Thousands of people who are following these lines danced on the Mary Washington, which as the years went by came to be affectionately called “the Old Mary.” The Mary was not built to be an excurson steamer. She was built for business, and as the Rambler's memory serves him, she was built at the isntance of the Potomac Fruit Growers' Association, an organization of Virginians that was quite active in the 70's. The Mary was built on Accotink creek, below the village of Accotink, in 1874. The Rambler finds this paragraph in The Star of Saturday, June 6, 1874: “The new steamboat Martha Washington was launched at Accotink, Va., on Thursday morning and towed up to Alexandria, where she is to receive her engines.” She seemed to have been named the Martha Washington at her launching, for that name occurs several times in the chronicles, but in a month after she was given to the river she was called the Mary Washington. Misfortune came to her two days after she was launched, for in The Star of Tuesday, July 7, 1874, this appeared: “During the storm Saturday night the hurricane deck of the new steamboat Martha Washington, being built at Alexandria, was blown off.” In The Star of Tuesday, August 4, 1874, was this:

The steamer Mary Washington, just completed at Alexandria, makes her trial trip Thursday to Accotink, Glymont and other points on the Potomac river, in command of Capt. Gregg. The boat, which has cost about $20,000, is 150 feet in length, breadth of beam 45 feet, and she draws, with her machinery on board, only twenty inches of water. She has been built from plans and designs by Dr. John Grimes of Pittsburgh, under whose supervision she was constructed. Her model is of the Ohio river plan, designed to run anywhere that a heavy dew can be found if necessary to receive or land a passenger or a barrel of freight. Her engines are new, of 350 horsepower and were constructed by Moore & Co. of Alexandria. Her boilers were made by Pettit & Co. of the same city.

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There was quite a celebrated legal contest in 1874 between the Mount Vernon management and the steamboat Arrow and the Mary Washington over the right of the Mary to land at Mount Vernon, the Arrow then being the “regular” Mount Vernon boat. J. McH. Hollingsworth was the superintendent of Mount Vernon and Frank Hollingshead was captain of the Arrow. Capt. Gregg seems to have been soon succeeded in command of the Mary Washington by Capt. Troth, and the Rambler believes that “Capt. Troth” was Jacob Troth, one of the Woodlawn Quakers.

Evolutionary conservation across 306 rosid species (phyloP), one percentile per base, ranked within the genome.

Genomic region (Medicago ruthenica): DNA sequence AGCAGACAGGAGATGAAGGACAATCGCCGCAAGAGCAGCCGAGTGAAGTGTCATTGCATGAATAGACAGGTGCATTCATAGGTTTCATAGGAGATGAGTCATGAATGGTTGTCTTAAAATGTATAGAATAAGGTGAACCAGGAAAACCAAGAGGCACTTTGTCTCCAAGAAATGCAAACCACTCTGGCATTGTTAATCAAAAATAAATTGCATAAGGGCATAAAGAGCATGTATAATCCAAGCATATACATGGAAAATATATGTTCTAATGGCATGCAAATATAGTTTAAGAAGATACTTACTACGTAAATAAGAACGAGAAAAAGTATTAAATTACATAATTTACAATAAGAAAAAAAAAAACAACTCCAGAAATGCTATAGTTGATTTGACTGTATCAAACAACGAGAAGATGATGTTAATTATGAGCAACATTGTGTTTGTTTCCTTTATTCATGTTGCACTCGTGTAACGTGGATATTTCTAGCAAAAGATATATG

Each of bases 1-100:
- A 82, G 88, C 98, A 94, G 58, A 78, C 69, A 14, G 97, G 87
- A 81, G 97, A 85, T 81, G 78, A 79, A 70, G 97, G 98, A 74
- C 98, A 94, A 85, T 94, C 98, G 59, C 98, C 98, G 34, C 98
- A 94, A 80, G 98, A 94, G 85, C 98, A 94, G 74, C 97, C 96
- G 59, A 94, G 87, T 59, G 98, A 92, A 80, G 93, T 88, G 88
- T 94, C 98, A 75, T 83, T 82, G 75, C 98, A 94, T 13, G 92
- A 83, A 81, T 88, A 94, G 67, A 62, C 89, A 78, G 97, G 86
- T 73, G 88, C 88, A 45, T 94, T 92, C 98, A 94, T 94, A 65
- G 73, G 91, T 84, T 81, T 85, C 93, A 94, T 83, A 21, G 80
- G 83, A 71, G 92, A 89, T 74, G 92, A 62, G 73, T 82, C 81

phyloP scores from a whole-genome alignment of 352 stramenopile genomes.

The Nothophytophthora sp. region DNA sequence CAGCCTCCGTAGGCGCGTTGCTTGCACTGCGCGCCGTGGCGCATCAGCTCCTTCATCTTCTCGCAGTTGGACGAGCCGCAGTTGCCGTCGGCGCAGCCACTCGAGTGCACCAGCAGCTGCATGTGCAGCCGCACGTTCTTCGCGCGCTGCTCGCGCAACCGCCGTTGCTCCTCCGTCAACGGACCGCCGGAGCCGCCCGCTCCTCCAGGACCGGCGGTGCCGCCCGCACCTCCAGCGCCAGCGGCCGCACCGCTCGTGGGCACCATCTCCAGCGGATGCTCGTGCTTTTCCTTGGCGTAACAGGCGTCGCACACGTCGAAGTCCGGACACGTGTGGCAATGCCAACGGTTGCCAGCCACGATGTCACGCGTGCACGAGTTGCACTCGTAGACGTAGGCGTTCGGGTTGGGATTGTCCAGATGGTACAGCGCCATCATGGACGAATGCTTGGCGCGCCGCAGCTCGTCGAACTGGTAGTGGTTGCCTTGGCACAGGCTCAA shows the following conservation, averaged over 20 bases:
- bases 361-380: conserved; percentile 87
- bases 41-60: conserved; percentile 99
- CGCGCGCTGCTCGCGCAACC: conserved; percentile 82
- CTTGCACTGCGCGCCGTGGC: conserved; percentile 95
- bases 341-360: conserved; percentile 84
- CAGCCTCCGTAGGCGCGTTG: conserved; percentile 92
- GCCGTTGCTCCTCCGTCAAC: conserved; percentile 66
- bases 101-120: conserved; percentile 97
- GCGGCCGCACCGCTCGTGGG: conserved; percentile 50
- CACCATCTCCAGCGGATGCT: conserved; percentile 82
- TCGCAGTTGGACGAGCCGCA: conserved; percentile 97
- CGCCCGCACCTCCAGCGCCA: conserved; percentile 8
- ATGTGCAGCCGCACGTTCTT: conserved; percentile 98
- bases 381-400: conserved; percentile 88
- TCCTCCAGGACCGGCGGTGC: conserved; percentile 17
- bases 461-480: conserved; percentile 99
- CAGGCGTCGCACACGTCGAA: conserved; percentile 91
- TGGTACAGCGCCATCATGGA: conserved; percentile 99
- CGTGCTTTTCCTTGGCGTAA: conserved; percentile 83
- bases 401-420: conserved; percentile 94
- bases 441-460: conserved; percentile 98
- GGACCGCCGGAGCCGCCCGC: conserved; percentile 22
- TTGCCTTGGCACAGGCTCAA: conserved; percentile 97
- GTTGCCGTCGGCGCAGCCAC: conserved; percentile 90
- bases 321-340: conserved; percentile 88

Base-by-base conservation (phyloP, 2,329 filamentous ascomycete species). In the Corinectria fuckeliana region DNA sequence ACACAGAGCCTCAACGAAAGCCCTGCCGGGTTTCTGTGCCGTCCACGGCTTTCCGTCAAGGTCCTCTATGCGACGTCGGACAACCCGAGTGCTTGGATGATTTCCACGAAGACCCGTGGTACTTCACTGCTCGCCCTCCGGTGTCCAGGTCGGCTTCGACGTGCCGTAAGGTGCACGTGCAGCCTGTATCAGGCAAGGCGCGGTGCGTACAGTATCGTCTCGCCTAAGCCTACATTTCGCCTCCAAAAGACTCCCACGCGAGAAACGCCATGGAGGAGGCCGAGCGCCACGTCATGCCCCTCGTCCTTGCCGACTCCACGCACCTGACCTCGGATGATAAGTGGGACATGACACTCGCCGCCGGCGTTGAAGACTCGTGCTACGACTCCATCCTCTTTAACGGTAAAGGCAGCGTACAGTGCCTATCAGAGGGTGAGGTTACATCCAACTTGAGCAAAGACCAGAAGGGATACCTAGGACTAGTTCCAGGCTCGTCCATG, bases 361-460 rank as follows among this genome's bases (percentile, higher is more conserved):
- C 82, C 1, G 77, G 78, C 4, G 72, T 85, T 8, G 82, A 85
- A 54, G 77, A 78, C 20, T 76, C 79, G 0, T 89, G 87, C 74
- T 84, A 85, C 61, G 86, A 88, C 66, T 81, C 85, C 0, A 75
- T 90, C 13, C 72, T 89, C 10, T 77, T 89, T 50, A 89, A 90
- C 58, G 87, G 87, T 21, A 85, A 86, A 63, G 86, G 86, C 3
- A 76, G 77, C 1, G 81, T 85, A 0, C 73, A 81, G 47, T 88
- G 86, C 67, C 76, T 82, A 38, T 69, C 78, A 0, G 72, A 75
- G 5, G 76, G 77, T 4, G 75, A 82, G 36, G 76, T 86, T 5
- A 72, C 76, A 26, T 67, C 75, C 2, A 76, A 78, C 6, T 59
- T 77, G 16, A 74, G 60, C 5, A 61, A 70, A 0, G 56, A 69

One of the very early “rambles” – though they were not then called by that name – was on the subject of Woodlawn Mansion, the great home which George Washington presented to his ward and adopted daughter, Nellie Custis at the time of her marriage to Washington's nephew, Lawrence Lewis, in 1799. Loitering in the garden of Woodlawn, the mansion being at that time tenantless, he came upon an old gentleman who lived on a property adjoining Woodlawn, which is about two miles southwest of Moutn Vernon mansion and on a ridge back from the old road that leads to Accotinc village. The name of the man was Jacob Troth, one of the Quaker pioneers who came from Burlington county, N.J., in the 40's and bought a large acreage of the western lands of the Mount Vernon plantation, including the Woodlawn property, which they bought from Lorenzo Lewis, who had inherited the place from his parents, Lawrence and Nellie Custis. The Rambler made a picture of Mr. Troth standing at the main doorway of Woodlawn and he believes he has that picture yet. As the Rambler recalls it, Mr. Troth said that he was going out to Los Angeles to live and the memory of the Rambler is that he died there.

About the time of the Philadelphia centennial – that is, in 1876 – the Mary Washington came under the ownership of Capt. L.L. Blake, and by agreement with the Mount Vernon regents the Mary Washington become one of the Mount Vernon steamboats, the other being the Arrow, which was still commanded by Frank Hollingshead. Col. Joseph C. McKibbin entered into partnership with Capt. Blake and they bought Marshall Hall, and for some time the Mary Washington was the Mount Vernon and Marshall Hall steamboat. This continued until 1878, when Blake and McKibbing brought to the Potomac a new steamboat, which they named the W.W. Corcoran, and which had been built for them by the Quintard Iron Works at New York at a cost of $45,000. The Corcoran was burned on the morning of Thursday, September 3, 1891, and this matter will be treated of in a subsequent “ramble.”

The Mary Washington had become one of the famous baots of the Potomac when she was bought by Capt. Ephraim S. randall in 1881. She ran to Glymont, Occoquan Falls and other points on the river not far from Washington. Following is an advertisement published in The Star during July and August, 1884:

Occoquan Falls, Marshall Hall and Glymont. – The steamer Mary Washington will make excursion trips to the above places. To Occoquan Falls every Wednesday, leaving 7th street wharf at 9 a.m. And returning at 8 p.m.; fare 25 cents. Marshall Hall every Saturday; fare 15 cents round trip. Sunday excursion, Marshall Hall and Glymont. Dancing on a fine waxed dancing deck down and back on all trips except Sunday. Fine brass band on Sunday, E.S. Randall, Manager.

The Ramber has not used all his notes relating to the Mary Washington and will resume the story next Sunday.